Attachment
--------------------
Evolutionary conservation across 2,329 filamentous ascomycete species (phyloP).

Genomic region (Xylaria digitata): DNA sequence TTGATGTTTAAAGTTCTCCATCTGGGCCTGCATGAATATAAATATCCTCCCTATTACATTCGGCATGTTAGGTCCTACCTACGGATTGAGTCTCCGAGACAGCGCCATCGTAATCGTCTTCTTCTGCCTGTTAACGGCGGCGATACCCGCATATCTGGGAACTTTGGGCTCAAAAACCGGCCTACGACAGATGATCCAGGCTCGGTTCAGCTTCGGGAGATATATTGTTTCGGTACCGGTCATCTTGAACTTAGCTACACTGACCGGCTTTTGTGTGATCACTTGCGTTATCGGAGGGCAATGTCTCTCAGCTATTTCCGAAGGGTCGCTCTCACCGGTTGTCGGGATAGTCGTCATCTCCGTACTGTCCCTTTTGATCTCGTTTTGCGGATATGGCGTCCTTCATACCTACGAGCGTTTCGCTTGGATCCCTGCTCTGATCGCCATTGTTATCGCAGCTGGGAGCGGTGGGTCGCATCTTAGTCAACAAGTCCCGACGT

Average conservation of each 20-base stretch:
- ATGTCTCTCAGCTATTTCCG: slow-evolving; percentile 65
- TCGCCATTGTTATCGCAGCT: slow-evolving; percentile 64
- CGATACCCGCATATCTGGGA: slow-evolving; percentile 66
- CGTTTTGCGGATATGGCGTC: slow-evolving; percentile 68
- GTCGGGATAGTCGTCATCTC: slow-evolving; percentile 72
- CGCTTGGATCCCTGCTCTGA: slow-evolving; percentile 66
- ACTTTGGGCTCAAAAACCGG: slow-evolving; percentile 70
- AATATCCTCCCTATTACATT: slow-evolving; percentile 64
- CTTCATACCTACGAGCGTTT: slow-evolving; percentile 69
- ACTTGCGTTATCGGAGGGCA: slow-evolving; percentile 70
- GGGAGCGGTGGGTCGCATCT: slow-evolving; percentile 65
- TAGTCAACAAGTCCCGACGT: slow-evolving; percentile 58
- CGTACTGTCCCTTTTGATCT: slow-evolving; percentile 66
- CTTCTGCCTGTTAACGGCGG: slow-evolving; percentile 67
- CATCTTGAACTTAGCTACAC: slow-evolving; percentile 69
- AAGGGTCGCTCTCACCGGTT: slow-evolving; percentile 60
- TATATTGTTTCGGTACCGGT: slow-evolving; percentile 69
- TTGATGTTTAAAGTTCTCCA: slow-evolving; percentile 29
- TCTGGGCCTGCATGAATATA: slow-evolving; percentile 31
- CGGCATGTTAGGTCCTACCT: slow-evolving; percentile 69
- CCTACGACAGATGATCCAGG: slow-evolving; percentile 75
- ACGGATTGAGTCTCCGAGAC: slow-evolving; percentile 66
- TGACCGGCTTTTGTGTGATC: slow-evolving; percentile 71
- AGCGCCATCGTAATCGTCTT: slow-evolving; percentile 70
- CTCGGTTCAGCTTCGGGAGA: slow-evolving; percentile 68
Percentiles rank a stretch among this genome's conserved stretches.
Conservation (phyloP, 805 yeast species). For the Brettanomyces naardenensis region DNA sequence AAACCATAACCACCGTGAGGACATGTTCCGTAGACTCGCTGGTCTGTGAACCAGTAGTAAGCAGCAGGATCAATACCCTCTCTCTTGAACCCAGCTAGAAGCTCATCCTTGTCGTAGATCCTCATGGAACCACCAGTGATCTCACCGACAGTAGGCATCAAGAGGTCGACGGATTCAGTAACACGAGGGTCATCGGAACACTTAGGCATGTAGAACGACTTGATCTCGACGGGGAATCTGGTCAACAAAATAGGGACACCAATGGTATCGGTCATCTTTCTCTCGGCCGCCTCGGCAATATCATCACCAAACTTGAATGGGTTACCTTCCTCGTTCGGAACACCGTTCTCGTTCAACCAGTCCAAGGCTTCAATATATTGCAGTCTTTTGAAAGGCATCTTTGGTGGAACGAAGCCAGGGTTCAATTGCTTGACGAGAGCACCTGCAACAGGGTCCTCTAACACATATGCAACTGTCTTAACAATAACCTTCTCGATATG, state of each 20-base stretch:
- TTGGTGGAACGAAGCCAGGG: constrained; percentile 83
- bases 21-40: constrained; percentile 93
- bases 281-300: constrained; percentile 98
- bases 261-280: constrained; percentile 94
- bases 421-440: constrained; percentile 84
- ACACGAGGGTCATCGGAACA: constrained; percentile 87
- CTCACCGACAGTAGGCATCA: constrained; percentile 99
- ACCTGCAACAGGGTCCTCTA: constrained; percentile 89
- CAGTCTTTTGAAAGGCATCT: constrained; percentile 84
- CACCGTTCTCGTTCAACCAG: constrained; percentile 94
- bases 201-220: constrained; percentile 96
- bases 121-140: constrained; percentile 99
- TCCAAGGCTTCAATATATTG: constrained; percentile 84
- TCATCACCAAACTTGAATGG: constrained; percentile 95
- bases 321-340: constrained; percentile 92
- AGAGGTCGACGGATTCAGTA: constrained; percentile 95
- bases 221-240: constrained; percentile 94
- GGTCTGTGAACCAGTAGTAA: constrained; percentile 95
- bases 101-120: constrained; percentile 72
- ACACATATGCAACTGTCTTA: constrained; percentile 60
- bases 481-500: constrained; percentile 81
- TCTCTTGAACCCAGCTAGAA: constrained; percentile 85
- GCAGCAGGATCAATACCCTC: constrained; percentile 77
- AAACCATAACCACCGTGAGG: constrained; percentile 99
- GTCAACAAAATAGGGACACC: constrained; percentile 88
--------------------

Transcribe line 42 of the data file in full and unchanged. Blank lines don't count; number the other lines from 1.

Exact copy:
- bases 121-140: constrained; percentile 99